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New Learning Methods for Supervised and Unsupervised Preference Aggregation

Maksims N. Volkovs, Richard S. Zemel; 15(33):1135−1176, 2014.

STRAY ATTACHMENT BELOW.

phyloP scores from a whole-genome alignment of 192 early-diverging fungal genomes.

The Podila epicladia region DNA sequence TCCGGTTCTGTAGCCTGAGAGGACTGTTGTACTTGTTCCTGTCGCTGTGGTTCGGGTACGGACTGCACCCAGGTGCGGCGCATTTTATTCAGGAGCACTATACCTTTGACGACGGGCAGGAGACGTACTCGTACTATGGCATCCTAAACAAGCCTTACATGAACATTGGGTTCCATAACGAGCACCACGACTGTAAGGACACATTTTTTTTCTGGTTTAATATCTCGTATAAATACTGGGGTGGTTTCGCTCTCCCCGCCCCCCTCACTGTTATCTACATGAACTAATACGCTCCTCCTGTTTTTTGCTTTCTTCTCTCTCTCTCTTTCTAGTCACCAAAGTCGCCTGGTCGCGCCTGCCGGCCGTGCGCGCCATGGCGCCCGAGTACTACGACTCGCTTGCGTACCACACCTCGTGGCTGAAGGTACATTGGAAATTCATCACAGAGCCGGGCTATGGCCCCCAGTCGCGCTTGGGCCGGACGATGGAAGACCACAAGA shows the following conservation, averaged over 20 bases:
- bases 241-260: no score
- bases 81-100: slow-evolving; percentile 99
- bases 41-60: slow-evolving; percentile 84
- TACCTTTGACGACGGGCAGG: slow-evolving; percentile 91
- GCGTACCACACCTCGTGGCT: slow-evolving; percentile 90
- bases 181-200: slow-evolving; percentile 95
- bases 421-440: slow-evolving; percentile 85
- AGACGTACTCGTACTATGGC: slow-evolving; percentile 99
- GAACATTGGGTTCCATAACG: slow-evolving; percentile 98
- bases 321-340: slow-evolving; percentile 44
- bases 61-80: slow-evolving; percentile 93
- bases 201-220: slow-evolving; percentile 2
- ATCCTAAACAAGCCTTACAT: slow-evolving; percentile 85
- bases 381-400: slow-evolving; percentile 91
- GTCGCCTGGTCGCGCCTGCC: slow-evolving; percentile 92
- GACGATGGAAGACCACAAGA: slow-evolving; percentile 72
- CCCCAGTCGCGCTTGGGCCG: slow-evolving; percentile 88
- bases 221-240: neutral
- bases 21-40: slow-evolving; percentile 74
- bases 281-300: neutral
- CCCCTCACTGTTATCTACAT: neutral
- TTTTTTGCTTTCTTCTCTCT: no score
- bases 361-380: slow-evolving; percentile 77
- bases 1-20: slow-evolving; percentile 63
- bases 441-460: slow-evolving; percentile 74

In this paper we present a general treatment of the preference aggregation problem, in which multiple preferences over objects must be combined into a single consensus ranking. We consider two instances of this problem: unsupervised aggregation where no information about a target ranking is available, and supervised aggregation where ground truth preferences are provided. For each problem class we develop novel learning methods that are applicable to a wide range of preference types. (The code for all models introduced in this paper is available at www.cs.toronto.edu/~mvolkovs.) Specifically, for unsupervised aggregation we introduce the Multinomial Preference model (MPM) which uses a multinomial generative process to model the observed preferences. For the supervised problem we develop a supervised extension for MPM and then propose two fully supervised models. The first model employs SVD factorization to derive effective item features, transforming the aggregation problems into a learning-to-rank one. The second model aims to eliminate the costly SVD factorization and instantiates a probabilistic CRF framework, deriving unary and pairwise potentials directly from the observed preferences. Using a probabilistic framework allows us to directly optimize the expectation of any target metric, such as NDCG or ERR. All the proposed models operate on pairwise preferences and can thus be applied to a wide range of preference types. We empirically validate the models on rank aggregation and collaborative filtering data sets and demonstrate superior empirical accuracy.

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